A panel of government experts Tuesday once again warned lawmakers that cyber-attacks against the nation’s computer networks are growing more frequent and increasingly sophisticated, while the U.S. has lagged behind on implementing the necessary protections.
The House Energy and Commerce subcommittee on Oversight and Investigations held the first in a series of hearings on cybersecurity and securing the nation’s critical infrastructure featuring two representatives from the Department of Homeland Security’s cyberdivision.
In their opening statements, full committee Chairman Fred Upton (R-Mich.) and subcommittee chairman Cliff Stearns (R-Fla.) both argued that the committee should play a significant role in the upcoming debate over comprehensive cybersecurity legislation.
“In the face of cyberthreats that are both more frequent and more sophisticated, this committee is well-positioned to play an important role in any comprehensive cybersecurity legislation that moves through the House,” Upton said.
A turf battle between two Senate committees — Commerce, Science and Transportation and Homeland Security and Governmental Affairs — delayed comprehensive cybersecurity legislation in the upper chamber for the better part of a year. Both committees sought jurisdiction over federal cybersecurity standards for private networks deemed critical infrastructure.
Senate Majority Leader Harry ReidHarry ReidThis obscure Senate rule could let VP Mike Pence fully repeal ObamaCare once and for all Sharron Angle to challenge GOP rep in Nevada Fox's Watters asks Trump whom he would fire: Baldwin, Schumer or Zucker MORE (D-Nev.) indicated a compromise had been reached around the time the White House released its own comprehensive cybersecurity legislation in May, which would give the Department of Homeland Security the task of protecting the nation’s non-military networks.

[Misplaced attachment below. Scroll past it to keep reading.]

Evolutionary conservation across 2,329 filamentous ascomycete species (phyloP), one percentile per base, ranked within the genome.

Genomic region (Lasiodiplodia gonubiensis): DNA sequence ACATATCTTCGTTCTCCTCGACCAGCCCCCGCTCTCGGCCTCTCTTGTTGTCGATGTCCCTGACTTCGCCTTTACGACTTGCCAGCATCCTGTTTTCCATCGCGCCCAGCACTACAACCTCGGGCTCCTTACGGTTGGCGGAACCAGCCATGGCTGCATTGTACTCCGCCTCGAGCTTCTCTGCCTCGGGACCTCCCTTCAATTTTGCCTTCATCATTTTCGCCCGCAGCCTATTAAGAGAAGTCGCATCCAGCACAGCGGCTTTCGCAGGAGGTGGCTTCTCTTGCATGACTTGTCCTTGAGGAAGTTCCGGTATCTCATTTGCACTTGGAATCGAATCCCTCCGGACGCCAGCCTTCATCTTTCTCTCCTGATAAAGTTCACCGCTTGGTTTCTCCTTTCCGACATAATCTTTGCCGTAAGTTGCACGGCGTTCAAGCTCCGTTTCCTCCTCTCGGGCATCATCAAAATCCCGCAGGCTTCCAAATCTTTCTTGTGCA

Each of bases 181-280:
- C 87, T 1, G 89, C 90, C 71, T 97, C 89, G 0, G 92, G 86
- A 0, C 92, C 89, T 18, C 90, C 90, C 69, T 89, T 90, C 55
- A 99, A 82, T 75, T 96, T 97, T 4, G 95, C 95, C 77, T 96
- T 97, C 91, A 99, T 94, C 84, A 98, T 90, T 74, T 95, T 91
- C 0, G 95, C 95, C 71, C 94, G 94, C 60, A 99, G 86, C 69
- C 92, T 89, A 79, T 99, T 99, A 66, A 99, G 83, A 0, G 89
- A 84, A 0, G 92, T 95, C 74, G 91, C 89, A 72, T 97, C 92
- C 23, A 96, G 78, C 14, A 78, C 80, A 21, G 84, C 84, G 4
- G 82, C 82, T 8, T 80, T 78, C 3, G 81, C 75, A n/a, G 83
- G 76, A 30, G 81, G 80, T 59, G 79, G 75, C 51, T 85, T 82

Stearns said he plans to call additional hearings to examine how such individual sectors as communications and energy are protected. The House Homeland Security Committee held a hearing last month on the administration’s proposal; the House Oversight and Government Reform Committee held its own earlier this month.
Gregory Wilshusen, director of information technology for the Government Accountability Office, told lawmakers the administration has implemented only two of 24 recommendations generated by the president’s cyberspace policy review to improve security.
Officials told the GAO that progress has been slower than expected because agencies lack cybersecurity officials with defined roles and responsibilities, Wilshusen said in his opening statement. He added that the DHS team in charge of responding to attacks must improve its analysis and warning capabilities.
“In summary, the threats to information systems are evolving and growing, and systems supporting our nation’s critical infrastructure are not sufficiently protected to consistently thwart the threats.” Wilshusen said.
When asked by Stearns specifically about the Stuxnet virus, which affected Siemens industrial systems used by the Iranian nuclear program, Wilshusen said Stuxnet had exploited an unknown vulnerability, performed advanced reconaissance and left behind malicious code that resulted in physical damage to Iran's nuclear ambitions.
Sean McGurk, director of the National Cybersecurity and Communications Integration Center at DHS’s cyberdivision, told Stearns he couldn’t be sure if the 300 companies using the same Siemens systems in the U.S. had implemented the recommended security precautions to guard against the worm. If implemented, he said, those precautions would fend off an attack.
McGurk and Acting Assistant Secretary of the DHS Office of Cyber Security Bobbie Stempfley agreed with Wilshusen that attacks on U.S. government networks are growing more frequent and increasingly sophisticated.
When asked, Stempfley said the Monday resignation of Randy Vickers as head of DHS’s Computer Emergency Readiness Team had been a personal decision.